It’s difficult to know what to expect from Doomsday, coming from director Neil Marshall who also worked on the very popular film The Descent from 2005. It looks like a zombie film but it’s technically not about zombies; it feels like a comic book but it’s not that either. But though Doomsday looks a lot like The Descent‘s gritty, dirty world, it’s lacking in the scares and the intensity that drove it.
The film takes place in the future, 2035 to be exact, which is 27 years after the outbreak of a mysterious virus in Scotland. In 2008, authorities quarantined a major section of Scotland off, leaving any and all people stuck within to die with the virus. However, the virus has reappeared in London, and the government needs Eden Sinclair (Rhona Mitra), a mercenery who just barely made it out of the original quarantine, to go into Scotland and find a cure for the virus; the government has reason to believe that a scientist named Kane (Malcolm McDowell) had been developing an antidote for it. So Eden ventures into no-man’s-land territory in the quarantine with a team of two-dimensional people and a gigantic car a la the Dawn of the Dead remake and are immediately attacked by punks with mohawks and nose-to-ear piercings. Most don’t make it out alive, and Eden and her teammates are captured and taken to the punks’ home base. Here they learn that the punks, led by Sol (Craig Conway) are in a war with Sol’s father, Kane, and his people. Finally, after some cannibalism and torture, Eden gets out of the punks’ territory alive, only to be captured by Kane’s people in medieval-wear. Turns out that there is no cure for the virus, and that the people that are still alive were immune. A gladiator battle, numerous car explosions, and another battle with Sol ensue, but Eden is able to bring back Kane’s daughter Cally (MyAnna Buring) as a test subject to unearth any cure from her blood.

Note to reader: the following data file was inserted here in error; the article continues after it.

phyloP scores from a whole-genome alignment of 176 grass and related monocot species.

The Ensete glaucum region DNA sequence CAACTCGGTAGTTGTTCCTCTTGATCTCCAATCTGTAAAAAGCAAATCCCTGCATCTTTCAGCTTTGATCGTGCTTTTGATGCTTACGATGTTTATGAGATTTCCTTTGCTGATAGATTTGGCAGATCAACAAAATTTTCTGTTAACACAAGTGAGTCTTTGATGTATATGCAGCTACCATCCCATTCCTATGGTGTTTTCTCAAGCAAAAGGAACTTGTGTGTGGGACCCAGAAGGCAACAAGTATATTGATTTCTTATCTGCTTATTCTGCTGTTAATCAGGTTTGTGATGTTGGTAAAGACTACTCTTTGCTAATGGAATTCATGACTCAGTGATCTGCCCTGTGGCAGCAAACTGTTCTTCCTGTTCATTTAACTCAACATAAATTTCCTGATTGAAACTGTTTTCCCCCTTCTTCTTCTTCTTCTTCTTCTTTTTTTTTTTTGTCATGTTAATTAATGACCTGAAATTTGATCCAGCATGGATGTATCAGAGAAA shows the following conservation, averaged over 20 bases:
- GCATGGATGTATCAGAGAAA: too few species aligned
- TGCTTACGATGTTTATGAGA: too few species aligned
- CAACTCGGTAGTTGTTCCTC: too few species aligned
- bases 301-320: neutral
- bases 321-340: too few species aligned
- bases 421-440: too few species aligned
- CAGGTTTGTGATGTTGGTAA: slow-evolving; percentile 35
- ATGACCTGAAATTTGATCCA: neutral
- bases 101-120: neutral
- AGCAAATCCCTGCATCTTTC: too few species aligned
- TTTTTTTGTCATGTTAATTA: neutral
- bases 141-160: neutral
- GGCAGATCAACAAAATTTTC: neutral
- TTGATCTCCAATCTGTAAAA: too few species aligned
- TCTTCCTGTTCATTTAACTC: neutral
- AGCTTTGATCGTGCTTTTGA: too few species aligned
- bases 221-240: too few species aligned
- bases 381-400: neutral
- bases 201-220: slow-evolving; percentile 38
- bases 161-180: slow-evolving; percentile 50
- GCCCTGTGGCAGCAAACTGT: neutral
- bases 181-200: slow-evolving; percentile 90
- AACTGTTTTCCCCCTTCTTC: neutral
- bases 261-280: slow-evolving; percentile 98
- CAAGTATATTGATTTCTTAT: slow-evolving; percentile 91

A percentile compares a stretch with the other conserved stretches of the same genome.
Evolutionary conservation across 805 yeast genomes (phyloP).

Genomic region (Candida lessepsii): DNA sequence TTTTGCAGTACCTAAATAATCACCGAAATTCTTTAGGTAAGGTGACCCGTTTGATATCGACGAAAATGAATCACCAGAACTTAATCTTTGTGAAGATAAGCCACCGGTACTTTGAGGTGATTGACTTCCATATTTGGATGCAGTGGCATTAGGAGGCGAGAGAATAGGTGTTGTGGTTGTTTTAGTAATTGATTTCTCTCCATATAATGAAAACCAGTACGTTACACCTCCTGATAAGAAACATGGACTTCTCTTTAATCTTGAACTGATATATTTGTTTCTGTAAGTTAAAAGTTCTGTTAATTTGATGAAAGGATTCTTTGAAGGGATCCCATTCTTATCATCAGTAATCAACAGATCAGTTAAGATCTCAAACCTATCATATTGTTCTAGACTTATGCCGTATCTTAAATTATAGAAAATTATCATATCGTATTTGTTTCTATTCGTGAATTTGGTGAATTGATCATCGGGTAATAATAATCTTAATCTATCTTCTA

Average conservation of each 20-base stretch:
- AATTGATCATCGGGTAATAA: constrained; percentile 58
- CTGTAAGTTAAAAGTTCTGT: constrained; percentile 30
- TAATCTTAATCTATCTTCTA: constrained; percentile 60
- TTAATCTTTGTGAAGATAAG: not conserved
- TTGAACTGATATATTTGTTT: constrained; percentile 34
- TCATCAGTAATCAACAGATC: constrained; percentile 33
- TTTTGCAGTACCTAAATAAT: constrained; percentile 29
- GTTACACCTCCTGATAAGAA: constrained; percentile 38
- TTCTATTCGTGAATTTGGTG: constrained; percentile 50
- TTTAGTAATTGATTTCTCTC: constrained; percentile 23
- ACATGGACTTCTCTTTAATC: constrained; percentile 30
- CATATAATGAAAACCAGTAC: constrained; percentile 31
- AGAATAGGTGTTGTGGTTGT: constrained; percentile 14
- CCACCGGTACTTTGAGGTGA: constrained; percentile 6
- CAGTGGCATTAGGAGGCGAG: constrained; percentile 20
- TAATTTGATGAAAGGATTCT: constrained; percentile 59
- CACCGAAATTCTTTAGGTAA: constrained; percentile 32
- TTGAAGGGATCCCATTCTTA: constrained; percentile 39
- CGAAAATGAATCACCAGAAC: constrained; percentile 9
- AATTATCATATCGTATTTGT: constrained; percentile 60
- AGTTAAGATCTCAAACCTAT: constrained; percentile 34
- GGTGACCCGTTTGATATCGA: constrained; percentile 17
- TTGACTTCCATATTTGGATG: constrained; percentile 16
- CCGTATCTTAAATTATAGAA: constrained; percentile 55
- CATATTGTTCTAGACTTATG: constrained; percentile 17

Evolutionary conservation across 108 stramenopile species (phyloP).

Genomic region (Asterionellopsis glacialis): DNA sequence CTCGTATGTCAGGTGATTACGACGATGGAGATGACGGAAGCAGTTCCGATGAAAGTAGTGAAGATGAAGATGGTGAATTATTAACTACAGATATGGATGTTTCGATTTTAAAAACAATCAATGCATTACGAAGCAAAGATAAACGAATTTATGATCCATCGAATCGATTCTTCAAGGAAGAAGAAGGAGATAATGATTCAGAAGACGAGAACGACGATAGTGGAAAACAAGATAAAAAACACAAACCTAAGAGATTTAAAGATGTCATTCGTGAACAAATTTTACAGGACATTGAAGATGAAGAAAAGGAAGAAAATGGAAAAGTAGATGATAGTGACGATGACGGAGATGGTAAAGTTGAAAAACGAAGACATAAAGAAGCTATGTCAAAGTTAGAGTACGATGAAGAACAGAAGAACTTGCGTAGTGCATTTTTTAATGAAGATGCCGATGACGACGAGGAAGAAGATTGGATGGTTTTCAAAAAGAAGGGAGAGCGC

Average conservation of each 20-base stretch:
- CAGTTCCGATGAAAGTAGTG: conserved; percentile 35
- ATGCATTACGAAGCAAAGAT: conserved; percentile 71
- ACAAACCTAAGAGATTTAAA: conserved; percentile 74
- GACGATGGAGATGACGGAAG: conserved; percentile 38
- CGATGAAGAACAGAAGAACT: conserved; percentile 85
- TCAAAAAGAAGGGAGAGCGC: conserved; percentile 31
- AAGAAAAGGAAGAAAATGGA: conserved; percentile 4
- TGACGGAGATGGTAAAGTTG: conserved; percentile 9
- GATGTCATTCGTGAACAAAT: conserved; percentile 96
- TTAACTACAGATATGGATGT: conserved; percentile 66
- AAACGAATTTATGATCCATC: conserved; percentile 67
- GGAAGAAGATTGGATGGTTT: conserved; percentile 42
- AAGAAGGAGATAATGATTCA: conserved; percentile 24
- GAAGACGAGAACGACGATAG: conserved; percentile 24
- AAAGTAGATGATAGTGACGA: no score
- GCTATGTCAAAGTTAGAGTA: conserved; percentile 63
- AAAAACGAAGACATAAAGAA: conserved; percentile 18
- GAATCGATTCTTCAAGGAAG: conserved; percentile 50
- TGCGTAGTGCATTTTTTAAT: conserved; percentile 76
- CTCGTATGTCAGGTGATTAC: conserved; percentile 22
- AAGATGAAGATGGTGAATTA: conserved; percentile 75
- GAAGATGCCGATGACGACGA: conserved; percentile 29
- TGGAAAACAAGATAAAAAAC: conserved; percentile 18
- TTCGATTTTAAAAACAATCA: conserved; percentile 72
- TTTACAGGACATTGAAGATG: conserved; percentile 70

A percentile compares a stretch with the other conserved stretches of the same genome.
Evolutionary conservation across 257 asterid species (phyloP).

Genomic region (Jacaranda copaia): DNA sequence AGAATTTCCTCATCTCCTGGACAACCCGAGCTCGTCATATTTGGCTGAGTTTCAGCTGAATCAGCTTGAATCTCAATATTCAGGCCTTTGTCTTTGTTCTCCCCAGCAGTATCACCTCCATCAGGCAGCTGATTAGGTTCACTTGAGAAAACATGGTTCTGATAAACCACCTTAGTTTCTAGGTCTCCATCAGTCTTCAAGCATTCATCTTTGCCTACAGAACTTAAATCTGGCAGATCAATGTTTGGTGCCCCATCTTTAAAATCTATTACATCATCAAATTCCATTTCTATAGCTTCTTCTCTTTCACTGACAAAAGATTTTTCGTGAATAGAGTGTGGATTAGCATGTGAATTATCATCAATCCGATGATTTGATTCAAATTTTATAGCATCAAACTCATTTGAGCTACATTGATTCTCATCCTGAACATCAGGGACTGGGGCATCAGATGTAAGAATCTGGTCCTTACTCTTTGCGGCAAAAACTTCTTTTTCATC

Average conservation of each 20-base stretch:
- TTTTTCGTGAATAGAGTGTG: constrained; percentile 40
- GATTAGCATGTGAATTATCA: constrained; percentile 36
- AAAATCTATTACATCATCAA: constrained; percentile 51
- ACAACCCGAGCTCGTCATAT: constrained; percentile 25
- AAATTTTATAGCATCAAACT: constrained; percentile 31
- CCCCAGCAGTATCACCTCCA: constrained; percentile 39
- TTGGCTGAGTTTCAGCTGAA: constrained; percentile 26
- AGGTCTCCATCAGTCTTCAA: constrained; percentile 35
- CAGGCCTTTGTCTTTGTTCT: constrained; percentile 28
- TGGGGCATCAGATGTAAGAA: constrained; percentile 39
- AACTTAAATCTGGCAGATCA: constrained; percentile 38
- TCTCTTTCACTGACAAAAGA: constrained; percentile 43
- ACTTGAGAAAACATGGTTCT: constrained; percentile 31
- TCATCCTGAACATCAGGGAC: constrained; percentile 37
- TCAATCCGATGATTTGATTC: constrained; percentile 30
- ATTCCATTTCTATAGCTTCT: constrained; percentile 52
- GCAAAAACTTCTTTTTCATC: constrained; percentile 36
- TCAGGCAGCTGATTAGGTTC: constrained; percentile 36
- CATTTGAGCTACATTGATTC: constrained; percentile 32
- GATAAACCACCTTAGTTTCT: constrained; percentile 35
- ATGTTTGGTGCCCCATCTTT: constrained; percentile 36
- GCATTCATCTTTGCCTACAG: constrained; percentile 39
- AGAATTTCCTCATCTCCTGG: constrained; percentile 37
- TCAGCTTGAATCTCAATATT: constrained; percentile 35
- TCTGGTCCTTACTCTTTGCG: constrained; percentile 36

If Doomsday sounds a lot like 28 Days Later or basically any other zombie film, you’re not the only one. After watching the film, I can safely say that it uses a lot of 28DL‘s ideas but changes them up by adding punks and knights instead of zombies. The story itself is very weak and predictable, and it’s not even substantial in the long run. It feels as though we haven’t actually seen the plot transition much from its original idea, and in this regard, Doomsday is always trying to compensate for this by violent bloodbaths and giant explosions.
By then, though, it’s hard to get away from the lack of an arresting plot and all of the violence and action just tends to become mindless entertainment for the sake of forgetting about what the movie could have done but won’t do. That’s not to say that the action isn’t cool or well-done – it’s pretty damn awesome, and ass-kicking at it’s finest with tons of splattered blood and over-the-top car chases, kind of like the jungle chase scene from Indiana Jones IV. These parts of the film are done really well, except for the annoying camerawork during fight sequences that make me think someone with Parkinsons’ took the shots. But even if the action is really awesome, it only highlights the fact that the rest of the film is lacking in everything that makes those shots worthwhile.
There’s a lot of things that seem really unimportant to the film in general that are a hindrance to everything it’s trying to do. Eden’s loss of an eye in the opening sequence could have been a cool concept for the film, focusing on her intent to find a cure as a sort of revenge; instead, it plays no major part in the movie except to serve as a means of videotaping a conversation. It was disappointing to say the least, as it seems we are set up to expect something from this rather than its lackluster conclusion.